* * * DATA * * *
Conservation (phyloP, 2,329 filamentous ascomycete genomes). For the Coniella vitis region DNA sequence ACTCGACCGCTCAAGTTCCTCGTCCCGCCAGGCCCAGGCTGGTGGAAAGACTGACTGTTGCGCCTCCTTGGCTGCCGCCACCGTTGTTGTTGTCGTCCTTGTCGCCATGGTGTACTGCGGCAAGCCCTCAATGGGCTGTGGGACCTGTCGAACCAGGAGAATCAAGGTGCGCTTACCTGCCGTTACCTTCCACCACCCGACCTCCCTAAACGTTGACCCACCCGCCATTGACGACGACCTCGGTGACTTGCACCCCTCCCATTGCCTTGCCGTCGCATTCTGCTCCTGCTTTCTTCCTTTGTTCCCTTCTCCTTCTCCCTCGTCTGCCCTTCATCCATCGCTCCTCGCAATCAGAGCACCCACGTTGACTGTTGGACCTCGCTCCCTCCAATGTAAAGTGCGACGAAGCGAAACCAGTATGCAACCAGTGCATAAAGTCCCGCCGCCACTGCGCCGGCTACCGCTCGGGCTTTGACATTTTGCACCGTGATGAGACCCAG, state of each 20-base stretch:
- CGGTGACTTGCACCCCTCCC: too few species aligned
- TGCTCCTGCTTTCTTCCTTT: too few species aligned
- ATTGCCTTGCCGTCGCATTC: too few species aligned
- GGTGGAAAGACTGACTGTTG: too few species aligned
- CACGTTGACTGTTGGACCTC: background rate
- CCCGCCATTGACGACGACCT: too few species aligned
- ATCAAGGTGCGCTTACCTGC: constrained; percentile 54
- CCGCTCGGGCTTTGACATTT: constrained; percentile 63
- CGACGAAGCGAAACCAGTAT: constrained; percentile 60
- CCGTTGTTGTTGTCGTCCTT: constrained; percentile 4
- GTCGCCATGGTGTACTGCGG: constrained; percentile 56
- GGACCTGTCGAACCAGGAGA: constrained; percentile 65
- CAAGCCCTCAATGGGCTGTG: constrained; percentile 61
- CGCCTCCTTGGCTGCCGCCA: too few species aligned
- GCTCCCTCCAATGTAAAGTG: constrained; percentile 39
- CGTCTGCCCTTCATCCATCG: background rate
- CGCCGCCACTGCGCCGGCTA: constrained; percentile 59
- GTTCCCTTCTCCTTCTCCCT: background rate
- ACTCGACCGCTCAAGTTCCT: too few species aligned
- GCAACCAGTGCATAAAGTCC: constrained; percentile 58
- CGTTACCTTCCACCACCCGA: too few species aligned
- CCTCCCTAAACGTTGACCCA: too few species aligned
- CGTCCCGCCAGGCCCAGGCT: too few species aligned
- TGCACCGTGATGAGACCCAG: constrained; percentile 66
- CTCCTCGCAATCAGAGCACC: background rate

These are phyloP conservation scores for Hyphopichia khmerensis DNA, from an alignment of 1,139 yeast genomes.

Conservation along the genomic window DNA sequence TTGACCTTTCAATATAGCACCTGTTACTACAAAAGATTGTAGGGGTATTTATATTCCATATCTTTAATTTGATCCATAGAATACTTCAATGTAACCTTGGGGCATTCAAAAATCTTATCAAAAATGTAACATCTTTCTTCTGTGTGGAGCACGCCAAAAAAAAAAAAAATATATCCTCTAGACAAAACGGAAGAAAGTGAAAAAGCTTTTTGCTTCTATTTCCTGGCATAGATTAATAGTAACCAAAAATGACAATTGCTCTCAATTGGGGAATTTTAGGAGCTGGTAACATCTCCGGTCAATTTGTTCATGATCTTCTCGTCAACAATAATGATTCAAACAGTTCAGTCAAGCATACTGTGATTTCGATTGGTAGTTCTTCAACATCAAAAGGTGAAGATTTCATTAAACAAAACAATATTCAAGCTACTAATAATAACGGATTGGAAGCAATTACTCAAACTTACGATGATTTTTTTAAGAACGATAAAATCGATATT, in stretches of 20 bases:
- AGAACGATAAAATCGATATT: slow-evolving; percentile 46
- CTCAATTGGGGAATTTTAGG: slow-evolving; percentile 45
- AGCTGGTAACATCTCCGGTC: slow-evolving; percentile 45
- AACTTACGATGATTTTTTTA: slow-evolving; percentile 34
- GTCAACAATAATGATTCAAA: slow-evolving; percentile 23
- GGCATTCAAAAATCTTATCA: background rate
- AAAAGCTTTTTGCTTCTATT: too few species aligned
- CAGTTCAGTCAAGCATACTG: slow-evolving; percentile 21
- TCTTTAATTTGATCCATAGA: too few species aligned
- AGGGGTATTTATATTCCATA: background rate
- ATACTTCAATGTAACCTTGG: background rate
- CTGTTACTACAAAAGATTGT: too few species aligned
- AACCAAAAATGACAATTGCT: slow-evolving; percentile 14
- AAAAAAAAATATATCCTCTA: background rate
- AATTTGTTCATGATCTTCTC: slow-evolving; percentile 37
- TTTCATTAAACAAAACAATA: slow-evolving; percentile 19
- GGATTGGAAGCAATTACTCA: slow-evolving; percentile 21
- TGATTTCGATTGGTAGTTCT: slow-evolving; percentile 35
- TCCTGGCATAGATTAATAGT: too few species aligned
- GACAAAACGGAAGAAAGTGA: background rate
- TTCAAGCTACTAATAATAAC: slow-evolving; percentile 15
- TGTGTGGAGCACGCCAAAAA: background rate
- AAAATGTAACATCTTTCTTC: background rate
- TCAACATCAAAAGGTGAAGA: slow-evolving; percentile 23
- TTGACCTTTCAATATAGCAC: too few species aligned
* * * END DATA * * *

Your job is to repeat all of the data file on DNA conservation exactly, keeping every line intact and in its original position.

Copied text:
Conservation (phyloP, 2,329 filamentous ascomycete genomes). For the Coniella vitis region DNA sequence ACTCGACCGCTCAAGTTCCTCGTCCCGCCAGGCCCAGGCTGGTGGAAAGACTGACTGTTGCGCCTCCTTGGCTGCCGCCACCGTTGTTGTTGTCGTCCTTGTCGCCATGGTGTACTGCGGCAAGCCCTCAATGGGCTGTGGGACCTGTCGAACCAGGAGAATCAAGGTGCGCTTACCTGCCGTTACCTTCCACCACCCGACCTCCCTAAACGTTGACCCACCCGCCATTGACGACGACCTCGGTGACTTGCACCCCTCCCATTGCCTTGCCGTCGCATTCTGCTCCTGCTTTCTTCCTTTGTTCCCTTCTCCTTCTCCCTCGTCTGCCCTTCATCCATCGCTCCTCGCAATCAGAGCACCCACGTTGACTGTTGGACCTCGCTCCCTCCAATGTAAAGTGCGACGAAGCGAAACCAGTATGCAACCAGTGCATAAAGTCCCGCCGCCACTGCGCCGGCTACCGCTCGGGCTTTGACATTTTGCACCGTGATGAGACCCAG, state of each 20-base stretch:
- CGGTGACTTGCACCCCTCCC: too few species aligned
- TGCTCCTGCTTTCTTCCTTT: too few species aligned
- ATTGCCTTGCCGTCGCATTC: too few species aligned
- GGTGGAAAGACTGACTGTTG: too few species aligned
- CACGTTGACTGTTGGACCTC: background rate
- CCCGCCATTGACGACGACCT: too few species aligned
- ATCAAGGTGCGCTTACCTGC: constrained; percentile 54
- CCGCTCGGGCTTTGACATTT: constrained; percentile 63
- CGACGAAGCGAAACCAGTAT: constrained; percentile 60
- CCGTTGTTGTTGTCGTCCTT: constrained; percentile 4
- GTCGCCATGGTGTACTGCGG: constrained; percentile 56
- GGACCTGTCGAACCAGGAGA: constrained; percentile 65
- CAAGCCCTCAATGGGCTGTG: constrained; percentile 61
- CGCCTCCTTGGCTGCCGCCA: too few species aligned
- GCTCCCTCCAATGTAAAGTG: constrained; percentile 39
- CGTCTGCCCTTCATCCATCG: background rate
- CGCCGCCACTGCGCCGGCTA: constrained; percentile 59
- GTTCCCTTCTCCTTCTCCCT: background rate
- ACTCGACCGCTCAAGTTCCT: too few species aligned
- GCAACCAGTGCATAAAGTCC: constrained; percentile 58
- CGTTACCTTCCACCACCCGA: too few species aligned
- CCTCCCTAAACGTTGACCCA: too few species aligned
- CGTCCCGCCAGGCCCAGGCT: too few species aligned
- TGCACCGTGATGAGACCCAG: constrained; percentile 66
- CTCCTCGCAATCAGAGCACC: background rate

These are phyloP conservation scores for Hyphopichia khmerensis DNA, from an alignment of 1,139 yeast genomes.

Conservation along the genomic window DNA sequence TTGACCTTTCAATATAGCACCTGTTACTACAAAAGATTGTAGGGGTATTTATATTCCATATCTTTAATTTGATCCATAGAATACTTCAATGTAACCTTGGGGCATTCAAAAATCTTATCAAAAATGTAACATCTTTCTTCTGTGTGGAGCACGCCAAAAAAAAAAAAAATATATCCTCTAGACAAAACGGAAGAAAGTGAAAAAGCTTTTTGCTTCTATTTCCTGGCATAGATTAATAGTAACCAAAAATGACAATTGCTCTCAATTGGGGAATTTTAGGAGCTGGTAACATCTCCGGTCAATTTGTTCATGATCTTCTCGTCAACAATAATGATTCAAACAGTTCAGTCAAGCATACTGTGATTTCGATTGGTAGTTCTTCAACATCAAAAGGTGAAGATTTCATTAAACAAAACAATATTCAAGCTACTAATAATAACGGATTGGAAGCAATTACTCAAACTTACGATGATTTTTTTAAGAACGATAAAATCGATATT, in stretches of 20 bases:
- AGAACGATAAAATCGATATT: slow-evolving; percentile 46
- CTCAATTGGGGAATTTTAGG: slow-evolving; percentile 45
- AGCTGGTAACATCTCCGGTC: slow-evolving; percentile 45
- AACTTACGATGATTTTTTTA: slow-evolving; percentile 34
- GTCAACAATAATGATTCAAA: slow-evolving; percentile 23
- GGCATTCAAAAATCTTATCA: background rate
- AAAAGCTTTTTGCTTCTATT: too few species aligned
- CAGTTCAGTCAAGCATACTG: slow-evolving; percentile 21
- TCTTTAATTTGATCCATAGA: too few species aligned
- AGGGGTATTTATATTCCATA: background rate
- ATACTTCAATGTAACCTTGG: background rate
- CTGTTACTACAAAAGATTGT: too few species aligned
- AACCAAAAATGACAATTGCT: slow-evolving; percentile 14
- AAAAAAAAATATATCCTCTA: background rate
- AATTTGTTCATGATCTTCTC: slow-evolving; percentile 37
- TTTCATTAAACAAAACAATA: slow-evolving; percentile 19
- GGATTGGAAGCAATTACTCA: slow-evolving; percentile 21
- TGATTTCGATTGGTAGTTCT: slow-evolving; percentile 35
- TCCTGGCATAGATTAATAGT: too few species aligned
- GACAAAACGGAAGAAAGTGA: background rate
- TTCAAGCTACTAATAATAAC: slow-evolving; percentile 15
- TGTGTGGAGCACGCCAAAAA: background rate
- AAAATGTAACATCTTTCTTC: background rate
- TCAACATCAAAAGGTGAAGA: slow-evolving; percentile 23
- TTGACCTTTCAATATAGCAC: too few species aligned